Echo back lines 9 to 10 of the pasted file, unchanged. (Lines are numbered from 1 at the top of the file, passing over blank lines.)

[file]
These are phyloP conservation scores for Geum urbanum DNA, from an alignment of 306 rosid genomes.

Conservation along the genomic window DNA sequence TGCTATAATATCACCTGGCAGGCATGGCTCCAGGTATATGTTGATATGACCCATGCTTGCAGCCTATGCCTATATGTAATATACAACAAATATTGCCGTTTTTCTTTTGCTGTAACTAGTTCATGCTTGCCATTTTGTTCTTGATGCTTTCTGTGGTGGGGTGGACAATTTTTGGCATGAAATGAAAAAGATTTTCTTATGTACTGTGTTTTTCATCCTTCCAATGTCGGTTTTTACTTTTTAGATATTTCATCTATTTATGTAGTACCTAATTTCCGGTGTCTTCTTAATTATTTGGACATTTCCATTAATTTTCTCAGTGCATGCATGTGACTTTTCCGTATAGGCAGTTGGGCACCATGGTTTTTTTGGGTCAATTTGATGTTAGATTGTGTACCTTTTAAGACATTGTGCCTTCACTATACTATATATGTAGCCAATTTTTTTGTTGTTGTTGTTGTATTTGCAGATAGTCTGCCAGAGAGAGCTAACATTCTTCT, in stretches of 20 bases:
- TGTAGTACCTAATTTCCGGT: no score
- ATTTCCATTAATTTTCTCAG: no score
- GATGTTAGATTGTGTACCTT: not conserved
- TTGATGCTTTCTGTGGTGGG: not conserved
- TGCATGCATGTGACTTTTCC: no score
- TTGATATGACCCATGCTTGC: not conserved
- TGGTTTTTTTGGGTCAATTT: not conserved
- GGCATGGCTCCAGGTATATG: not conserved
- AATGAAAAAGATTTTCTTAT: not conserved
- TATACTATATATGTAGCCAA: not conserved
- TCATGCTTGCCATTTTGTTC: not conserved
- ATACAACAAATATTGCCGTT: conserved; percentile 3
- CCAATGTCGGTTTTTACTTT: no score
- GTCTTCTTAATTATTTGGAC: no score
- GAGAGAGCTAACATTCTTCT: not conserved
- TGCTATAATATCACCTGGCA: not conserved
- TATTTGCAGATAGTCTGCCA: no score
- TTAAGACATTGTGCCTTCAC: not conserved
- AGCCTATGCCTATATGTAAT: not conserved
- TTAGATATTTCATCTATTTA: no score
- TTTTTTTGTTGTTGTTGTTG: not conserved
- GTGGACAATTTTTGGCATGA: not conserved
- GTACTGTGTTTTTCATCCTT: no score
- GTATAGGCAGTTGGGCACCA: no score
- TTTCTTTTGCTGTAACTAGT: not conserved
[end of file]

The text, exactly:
- TGGTTTTTTTGGGTCAATTT: not conserved
- GGCATGGCTCCAGGTATATG: not conserved